"Death Wish" Review

Title: Death Wish
Director: Eli Roth
Starring: Bruce Willis
Studio: MGM
Genre(s): Action
Rated: R (For strong bloody violence, and language throughout)

“Death Wish” is the kind of movie that works for the people who like these types of movies.  It is a checklist of action clich├ęs that works for many in the world, which means it is likely to be very successful despite how little it tries.  It stars Bruce Willis.  His character is named something else, but since he does nothing but act like Bruce Willis, let’s call him Bruce so that I am saved the effort of having to look over my notes constantly.  He plays a doctor whose wife and daughter are shot at his house on his birthday.  It’s one of those situations where all the crooks wanted was money, but things get out of hand, so now they must worry about being hunted down by Bruce when the police inevitably show that they have no leads and too many cases to really arrest anyone.

It is a movie directed by Eli Roth, who has a history of knowing how to direct a good action sequence while simultaneously not knowing how to make it emotionally compelling.  That is what “Death Wish” is: Action sequence after action sequence where random acts of violence fill the screen, but there is not much to be emotionally invested in.  Oh, sure, we want to see Bruce get out alive.  I think that’s just basic human compassion on display there.  What I don’t see is a compelling villain.  I don’t see antagonists who are able to truly match wits with a stranger who hunts them down.  Despite getting shot a few times, Bruce is able to be a doctor during the day, catch criminals at night, and not seem to suffer too much from stress or exhaustion.  It’s actually amazing how many times he’s got on camera without ever having his face seen (thank God for hoodies I suppose).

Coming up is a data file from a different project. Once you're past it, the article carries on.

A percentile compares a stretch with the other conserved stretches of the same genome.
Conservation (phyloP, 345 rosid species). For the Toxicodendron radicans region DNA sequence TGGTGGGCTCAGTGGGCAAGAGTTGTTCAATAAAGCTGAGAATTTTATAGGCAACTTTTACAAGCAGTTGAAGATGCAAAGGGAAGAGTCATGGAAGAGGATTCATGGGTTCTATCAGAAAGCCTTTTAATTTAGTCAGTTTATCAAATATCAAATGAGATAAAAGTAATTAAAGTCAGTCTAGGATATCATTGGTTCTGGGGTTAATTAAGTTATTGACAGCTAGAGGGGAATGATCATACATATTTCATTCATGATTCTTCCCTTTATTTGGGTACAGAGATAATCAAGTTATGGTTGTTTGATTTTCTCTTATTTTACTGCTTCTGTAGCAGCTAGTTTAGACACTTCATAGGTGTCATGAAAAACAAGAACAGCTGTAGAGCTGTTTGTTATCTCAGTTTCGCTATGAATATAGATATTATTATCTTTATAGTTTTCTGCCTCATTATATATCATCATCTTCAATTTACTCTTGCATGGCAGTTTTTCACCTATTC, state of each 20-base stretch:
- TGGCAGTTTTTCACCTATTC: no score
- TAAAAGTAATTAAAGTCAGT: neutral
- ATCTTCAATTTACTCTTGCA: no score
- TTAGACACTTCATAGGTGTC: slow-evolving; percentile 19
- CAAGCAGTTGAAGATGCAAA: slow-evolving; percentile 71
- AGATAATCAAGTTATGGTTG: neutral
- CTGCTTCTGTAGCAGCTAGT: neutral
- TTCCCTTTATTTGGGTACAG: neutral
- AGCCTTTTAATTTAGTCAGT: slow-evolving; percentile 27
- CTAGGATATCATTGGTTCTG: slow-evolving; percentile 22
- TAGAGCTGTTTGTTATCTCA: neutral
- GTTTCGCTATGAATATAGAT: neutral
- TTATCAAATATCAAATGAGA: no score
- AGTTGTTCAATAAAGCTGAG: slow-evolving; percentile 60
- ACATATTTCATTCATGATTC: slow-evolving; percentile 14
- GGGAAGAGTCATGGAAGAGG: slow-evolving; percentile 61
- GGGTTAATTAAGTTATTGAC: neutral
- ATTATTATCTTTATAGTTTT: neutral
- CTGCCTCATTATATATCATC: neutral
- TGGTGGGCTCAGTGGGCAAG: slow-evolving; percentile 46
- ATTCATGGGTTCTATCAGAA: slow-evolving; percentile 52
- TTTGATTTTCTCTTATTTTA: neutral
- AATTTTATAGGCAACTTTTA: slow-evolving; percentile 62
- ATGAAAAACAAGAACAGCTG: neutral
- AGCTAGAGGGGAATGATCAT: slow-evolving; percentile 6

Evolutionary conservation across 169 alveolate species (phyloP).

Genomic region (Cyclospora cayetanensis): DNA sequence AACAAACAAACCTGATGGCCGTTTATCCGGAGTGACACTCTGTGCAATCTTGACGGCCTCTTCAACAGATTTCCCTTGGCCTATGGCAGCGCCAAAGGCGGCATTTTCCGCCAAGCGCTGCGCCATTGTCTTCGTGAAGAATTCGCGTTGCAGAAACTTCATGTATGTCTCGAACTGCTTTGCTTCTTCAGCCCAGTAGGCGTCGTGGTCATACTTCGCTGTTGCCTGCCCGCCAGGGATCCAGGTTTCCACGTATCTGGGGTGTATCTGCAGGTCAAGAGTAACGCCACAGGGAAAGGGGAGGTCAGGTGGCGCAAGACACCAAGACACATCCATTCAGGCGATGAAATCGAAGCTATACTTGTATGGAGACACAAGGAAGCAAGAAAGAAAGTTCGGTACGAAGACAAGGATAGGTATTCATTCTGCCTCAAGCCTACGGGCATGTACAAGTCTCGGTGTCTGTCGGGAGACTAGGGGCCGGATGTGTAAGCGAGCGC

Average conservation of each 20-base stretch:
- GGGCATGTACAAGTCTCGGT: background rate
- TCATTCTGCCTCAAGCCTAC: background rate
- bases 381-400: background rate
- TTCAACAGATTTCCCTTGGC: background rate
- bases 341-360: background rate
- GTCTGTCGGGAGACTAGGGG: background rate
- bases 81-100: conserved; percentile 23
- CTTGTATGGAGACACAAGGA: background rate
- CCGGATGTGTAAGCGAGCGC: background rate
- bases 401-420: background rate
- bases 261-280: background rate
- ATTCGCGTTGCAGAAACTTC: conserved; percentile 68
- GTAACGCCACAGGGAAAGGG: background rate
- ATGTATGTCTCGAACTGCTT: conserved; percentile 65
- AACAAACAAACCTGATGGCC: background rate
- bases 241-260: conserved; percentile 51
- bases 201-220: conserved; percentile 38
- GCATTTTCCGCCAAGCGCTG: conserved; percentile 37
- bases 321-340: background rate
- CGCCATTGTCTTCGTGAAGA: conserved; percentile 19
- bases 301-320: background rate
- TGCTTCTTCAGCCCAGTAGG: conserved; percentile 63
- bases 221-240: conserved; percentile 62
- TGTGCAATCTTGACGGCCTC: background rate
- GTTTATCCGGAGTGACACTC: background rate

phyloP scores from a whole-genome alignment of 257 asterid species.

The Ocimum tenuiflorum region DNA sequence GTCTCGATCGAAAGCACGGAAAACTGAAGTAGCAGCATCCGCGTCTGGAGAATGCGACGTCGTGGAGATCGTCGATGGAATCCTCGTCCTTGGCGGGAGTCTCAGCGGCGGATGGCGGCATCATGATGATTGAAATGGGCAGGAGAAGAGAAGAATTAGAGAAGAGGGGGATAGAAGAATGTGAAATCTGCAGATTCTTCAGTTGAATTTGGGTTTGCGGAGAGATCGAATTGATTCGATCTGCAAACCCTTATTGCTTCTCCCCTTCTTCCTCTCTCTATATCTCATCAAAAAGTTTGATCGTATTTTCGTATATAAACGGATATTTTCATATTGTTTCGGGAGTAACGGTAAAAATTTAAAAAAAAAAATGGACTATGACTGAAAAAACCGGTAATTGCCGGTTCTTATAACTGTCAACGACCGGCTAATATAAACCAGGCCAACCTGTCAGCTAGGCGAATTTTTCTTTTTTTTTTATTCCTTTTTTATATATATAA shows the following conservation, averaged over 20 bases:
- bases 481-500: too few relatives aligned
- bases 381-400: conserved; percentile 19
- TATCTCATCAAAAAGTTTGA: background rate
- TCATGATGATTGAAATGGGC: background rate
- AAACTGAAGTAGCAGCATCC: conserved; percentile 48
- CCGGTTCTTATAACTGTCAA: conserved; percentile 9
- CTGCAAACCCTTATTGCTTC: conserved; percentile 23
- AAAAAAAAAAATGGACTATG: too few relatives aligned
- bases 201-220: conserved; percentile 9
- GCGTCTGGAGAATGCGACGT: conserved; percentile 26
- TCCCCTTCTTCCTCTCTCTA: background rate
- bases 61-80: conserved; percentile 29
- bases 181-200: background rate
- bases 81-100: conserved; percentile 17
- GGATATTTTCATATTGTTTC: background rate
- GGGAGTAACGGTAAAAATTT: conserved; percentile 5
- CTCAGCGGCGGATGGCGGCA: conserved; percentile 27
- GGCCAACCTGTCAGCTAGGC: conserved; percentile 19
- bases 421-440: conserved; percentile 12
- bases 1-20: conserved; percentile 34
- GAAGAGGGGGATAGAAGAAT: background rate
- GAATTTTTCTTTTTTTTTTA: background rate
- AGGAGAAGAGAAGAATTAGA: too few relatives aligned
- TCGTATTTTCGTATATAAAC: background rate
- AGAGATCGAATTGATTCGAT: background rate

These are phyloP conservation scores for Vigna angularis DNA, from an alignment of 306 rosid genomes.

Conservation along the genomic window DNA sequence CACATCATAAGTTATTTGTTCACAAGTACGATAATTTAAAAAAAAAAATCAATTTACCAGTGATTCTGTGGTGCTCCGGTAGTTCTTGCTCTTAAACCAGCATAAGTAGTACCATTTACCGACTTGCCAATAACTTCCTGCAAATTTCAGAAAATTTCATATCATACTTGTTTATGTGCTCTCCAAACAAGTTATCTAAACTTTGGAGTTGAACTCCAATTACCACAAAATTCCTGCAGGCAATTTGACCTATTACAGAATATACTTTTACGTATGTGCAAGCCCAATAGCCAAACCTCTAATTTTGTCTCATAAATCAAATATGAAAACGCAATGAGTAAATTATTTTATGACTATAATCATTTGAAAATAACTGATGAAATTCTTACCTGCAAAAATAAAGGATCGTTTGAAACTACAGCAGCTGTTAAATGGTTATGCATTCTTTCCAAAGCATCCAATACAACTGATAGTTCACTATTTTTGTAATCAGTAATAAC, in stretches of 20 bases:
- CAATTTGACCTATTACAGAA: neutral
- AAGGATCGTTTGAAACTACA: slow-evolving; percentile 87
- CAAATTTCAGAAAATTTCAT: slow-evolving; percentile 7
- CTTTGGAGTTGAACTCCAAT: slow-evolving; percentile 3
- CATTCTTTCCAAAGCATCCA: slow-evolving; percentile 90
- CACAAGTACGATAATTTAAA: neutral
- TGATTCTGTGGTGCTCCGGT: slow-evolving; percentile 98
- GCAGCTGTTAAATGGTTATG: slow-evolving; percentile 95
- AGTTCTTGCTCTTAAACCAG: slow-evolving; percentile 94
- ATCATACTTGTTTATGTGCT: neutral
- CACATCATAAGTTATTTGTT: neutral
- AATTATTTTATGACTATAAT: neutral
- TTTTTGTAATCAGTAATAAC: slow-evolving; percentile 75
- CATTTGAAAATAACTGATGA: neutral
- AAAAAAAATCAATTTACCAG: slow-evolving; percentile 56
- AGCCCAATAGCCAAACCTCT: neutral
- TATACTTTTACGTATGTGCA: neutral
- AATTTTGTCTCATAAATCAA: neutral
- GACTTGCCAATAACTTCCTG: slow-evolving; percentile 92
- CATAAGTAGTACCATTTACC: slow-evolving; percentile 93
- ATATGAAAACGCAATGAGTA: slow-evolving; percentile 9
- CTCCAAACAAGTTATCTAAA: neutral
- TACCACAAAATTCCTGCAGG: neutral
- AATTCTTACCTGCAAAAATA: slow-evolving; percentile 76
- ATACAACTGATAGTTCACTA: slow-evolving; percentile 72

Now, for some, movies like this might not be a problem.  Most audiences are perfectly willing to pay to see Bruce Willis shoot a bunch of criminals and not much else.  For these people, “Death Wish” fills that desire nicely.  What about those that look a little deeper though?  What about those who look at Bruce’s brother (played by Vincent D’Onofrio), and wait for him to contribute to the story in a meaningful way (but never does)?  What about the detectives played by Dean Norris and Kimberly Elise, who are rarely shown figuring anything out?  Surely, the point of a movie like this is for them to so observant that they can figure out that Bruce is their ‘Grim Reaper’ while also not gaining any new insight to the criminals who murdered his family, but…they are rarely seen doing even that.  Why aren’t these characters actually used for some effect?  Rather, they seem to largely hang in the background, being obtuse to the situation surrounding them.

This isn’t a fun movie to pick on because it isn’t the kind that aims to be art in the first place.  I can understand why many will enjoy themselves.  It doesn’t ask much from the audience and the audiences, in return, won’t ask for much back.  It entertains for two hours and then is promptly forgotten.  For me, that results in a lack of stars.  It has to (the stars have standards, which this movie does not).  However, if you have a MoviePass (or any other subscription service) than I could think of worst ways to spend an afternoon.  That said, there are still plenty of Oscar-winning and nominated films, as well as potentially more ambitious action movies coming out in the coming weeks.  Also, “Red Sparrow” is playing next door, which does a lot more with the action genre than “Death Wish” does, so I can’t exactly give it a full endorsement either.

Parents, there is lots of bloody gore, harsh language, and some sexual images on pictures.  Recommended for ages 17 and up.